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Detroit Tigers September 2015 approval poll: GM Al Avila

Just when we were starting to get a decent number of data points for Dave Dombrowski, he went and got himself fired. So now we have to start all over again with his replacement, Al Avila.

Duane Burleson/Getty Images

Normally we run approval polls for the Tigers' manager and general manager every month, but we opted to skip over new general manager Al Avila's first month on the job, as there wasn't really anything to grade him on anyway. Even now we don't have much to go by, but hey, we have to start somewhere. We could analyze every little move, like who he chose to call up when Shane Greene hit the disabled list (Tom Gorzelanny) or the September call-ups, but that wouldn't be overly productive. [Ed.: Is anything we do overly productive?]

While manager approval polls probably won't change very much throughout the offseason, the GM poll has the potential to take some very wide swings. Avila has plenty of work to do this offseason, and his approval rating could jump or plummet depending on how he fills the holes on the Tigers' roster.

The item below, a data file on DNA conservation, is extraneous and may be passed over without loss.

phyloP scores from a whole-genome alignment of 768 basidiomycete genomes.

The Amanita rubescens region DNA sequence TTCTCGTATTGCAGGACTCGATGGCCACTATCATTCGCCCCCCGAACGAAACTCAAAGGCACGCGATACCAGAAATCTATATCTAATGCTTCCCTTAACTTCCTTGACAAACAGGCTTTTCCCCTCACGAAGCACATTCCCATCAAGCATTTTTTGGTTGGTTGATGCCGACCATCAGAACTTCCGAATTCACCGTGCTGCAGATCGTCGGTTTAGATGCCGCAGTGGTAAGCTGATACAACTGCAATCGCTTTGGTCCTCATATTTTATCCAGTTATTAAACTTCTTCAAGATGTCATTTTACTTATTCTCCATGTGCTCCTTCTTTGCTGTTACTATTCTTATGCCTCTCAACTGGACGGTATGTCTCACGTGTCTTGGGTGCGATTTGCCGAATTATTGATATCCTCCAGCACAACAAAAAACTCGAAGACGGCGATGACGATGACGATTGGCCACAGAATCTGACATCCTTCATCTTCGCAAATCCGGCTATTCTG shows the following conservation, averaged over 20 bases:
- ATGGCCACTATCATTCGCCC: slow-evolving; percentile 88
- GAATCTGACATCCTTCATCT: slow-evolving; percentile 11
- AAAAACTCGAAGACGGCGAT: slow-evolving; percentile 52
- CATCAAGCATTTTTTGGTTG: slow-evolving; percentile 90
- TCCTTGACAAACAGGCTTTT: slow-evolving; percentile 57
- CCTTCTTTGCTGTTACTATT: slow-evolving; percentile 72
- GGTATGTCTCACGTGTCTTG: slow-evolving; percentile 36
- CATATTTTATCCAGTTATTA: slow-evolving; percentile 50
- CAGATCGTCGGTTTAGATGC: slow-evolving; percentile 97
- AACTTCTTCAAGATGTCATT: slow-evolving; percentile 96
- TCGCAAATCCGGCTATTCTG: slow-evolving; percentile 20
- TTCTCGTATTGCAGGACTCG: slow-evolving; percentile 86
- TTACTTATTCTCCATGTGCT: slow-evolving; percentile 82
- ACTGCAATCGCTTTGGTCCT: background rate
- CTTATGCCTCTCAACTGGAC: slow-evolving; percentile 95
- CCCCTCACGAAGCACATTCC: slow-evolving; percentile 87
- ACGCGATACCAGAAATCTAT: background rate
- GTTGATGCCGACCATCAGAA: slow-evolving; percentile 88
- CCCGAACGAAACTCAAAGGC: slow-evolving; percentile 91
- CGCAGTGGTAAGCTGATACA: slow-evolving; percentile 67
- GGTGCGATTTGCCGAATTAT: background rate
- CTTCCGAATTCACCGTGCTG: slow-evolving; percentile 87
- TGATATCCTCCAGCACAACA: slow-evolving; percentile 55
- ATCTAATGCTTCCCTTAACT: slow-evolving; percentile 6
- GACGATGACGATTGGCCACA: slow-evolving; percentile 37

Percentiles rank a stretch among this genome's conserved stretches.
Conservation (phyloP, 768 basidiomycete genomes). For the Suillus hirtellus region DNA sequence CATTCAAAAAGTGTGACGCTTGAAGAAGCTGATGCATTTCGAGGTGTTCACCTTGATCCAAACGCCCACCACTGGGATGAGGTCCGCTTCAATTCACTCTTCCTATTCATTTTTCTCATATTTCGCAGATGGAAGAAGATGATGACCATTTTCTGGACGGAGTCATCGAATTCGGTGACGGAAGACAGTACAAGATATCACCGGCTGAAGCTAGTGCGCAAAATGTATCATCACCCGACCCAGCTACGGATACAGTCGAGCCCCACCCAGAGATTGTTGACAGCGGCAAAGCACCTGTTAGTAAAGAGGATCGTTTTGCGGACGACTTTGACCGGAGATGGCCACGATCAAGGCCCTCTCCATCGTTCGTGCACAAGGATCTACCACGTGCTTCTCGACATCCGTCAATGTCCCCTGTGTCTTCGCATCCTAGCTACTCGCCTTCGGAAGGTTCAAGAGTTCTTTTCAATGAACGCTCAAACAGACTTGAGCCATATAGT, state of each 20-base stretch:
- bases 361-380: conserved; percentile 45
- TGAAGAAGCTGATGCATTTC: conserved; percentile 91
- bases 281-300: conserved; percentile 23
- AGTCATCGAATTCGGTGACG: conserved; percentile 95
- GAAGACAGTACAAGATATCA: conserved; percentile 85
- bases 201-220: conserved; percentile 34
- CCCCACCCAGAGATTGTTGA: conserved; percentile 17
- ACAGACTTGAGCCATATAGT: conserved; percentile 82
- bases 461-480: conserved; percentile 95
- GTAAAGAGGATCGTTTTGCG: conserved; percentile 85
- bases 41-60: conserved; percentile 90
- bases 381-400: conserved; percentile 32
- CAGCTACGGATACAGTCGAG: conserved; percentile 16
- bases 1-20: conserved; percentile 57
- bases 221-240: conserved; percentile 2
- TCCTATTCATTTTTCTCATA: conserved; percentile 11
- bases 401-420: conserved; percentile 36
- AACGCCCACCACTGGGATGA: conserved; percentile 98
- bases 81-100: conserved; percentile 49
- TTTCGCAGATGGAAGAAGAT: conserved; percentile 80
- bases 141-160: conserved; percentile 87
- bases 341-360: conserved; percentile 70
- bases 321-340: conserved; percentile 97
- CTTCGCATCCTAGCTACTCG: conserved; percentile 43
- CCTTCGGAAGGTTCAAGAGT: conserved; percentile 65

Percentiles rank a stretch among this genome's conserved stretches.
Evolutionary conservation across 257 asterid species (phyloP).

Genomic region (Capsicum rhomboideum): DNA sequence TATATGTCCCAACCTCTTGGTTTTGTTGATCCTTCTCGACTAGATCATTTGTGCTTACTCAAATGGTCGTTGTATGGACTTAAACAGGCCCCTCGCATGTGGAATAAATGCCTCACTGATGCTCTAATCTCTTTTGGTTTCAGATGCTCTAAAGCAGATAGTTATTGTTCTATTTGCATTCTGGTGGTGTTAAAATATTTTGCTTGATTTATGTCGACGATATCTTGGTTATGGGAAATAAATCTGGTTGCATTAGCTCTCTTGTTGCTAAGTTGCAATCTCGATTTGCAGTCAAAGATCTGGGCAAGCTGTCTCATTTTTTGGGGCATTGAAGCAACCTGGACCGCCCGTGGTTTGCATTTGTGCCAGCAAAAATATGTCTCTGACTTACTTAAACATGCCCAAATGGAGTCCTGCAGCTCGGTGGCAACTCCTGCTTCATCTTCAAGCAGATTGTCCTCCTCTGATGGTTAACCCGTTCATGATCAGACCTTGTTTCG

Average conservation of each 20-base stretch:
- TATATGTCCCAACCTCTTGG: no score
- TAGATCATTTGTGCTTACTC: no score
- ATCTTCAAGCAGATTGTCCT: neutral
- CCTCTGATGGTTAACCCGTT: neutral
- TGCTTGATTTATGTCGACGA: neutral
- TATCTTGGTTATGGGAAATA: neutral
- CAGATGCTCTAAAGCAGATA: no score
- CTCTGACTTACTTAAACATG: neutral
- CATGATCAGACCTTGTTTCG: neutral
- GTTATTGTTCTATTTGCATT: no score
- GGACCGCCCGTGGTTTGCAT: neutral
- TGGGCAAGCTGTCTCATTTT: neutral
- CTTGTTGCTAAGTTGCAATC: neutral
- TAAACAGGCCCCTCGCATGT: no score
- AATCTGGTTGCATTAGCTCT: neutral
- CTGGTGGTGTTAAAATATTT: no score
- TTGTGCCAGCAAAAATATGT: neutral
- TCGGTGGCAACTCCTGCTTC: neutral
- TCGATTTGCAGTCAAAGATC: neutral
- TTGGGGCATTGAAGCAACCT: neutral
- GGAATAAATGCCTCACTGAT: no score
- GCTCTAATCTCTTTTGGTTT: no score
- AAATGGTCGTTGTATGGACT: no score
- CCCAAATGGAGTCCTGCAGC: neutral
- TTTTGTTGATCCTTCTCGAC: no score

Here's a quick rundown of some of the more meaningful moves Avila has made in his short tenure as the team's GM.

Date Item Notes
20-Aug Tigers traded for Randy Wolf from the Toronto Blue Jays for cash considerations. Anibal Sanchez and Daniel Norris placed on the disabled list.
8-Sep Tigers designated Daniel Fields for assignment, recalled Josh Wilson. The Milwaukee Brewers claimed Fields off of waivers.
22-Sep Bruce Rondon sent home for the remainder of the season. Rondon was disciplined for a lack of effort.
26-Sep Tigers announced they would be retaining Brad Ausmus and his coaching staff for the 2016 season. News leaked on September 10th  that Ausmus would be fired  at season's end.

It should also be noted that, while not related to a specific event, Avila has expanded the front office, including adding several major league scouts as well as a couple of analytics experts. The increased focus on advanced analysis is particularly interesting, and it's something that Avila said would be "a big difference" from his predecessor. While advanced analysis was available to the coaches and players during the Dombrowski era, the Tigers "have a ways to go to catch up with the industry," according to Avila.

So that's about all we've got. It's not much, but it's a start. Heading into the offseason, do you feel confident in Avila's ability to finish the reboot that he and Dombrowski started?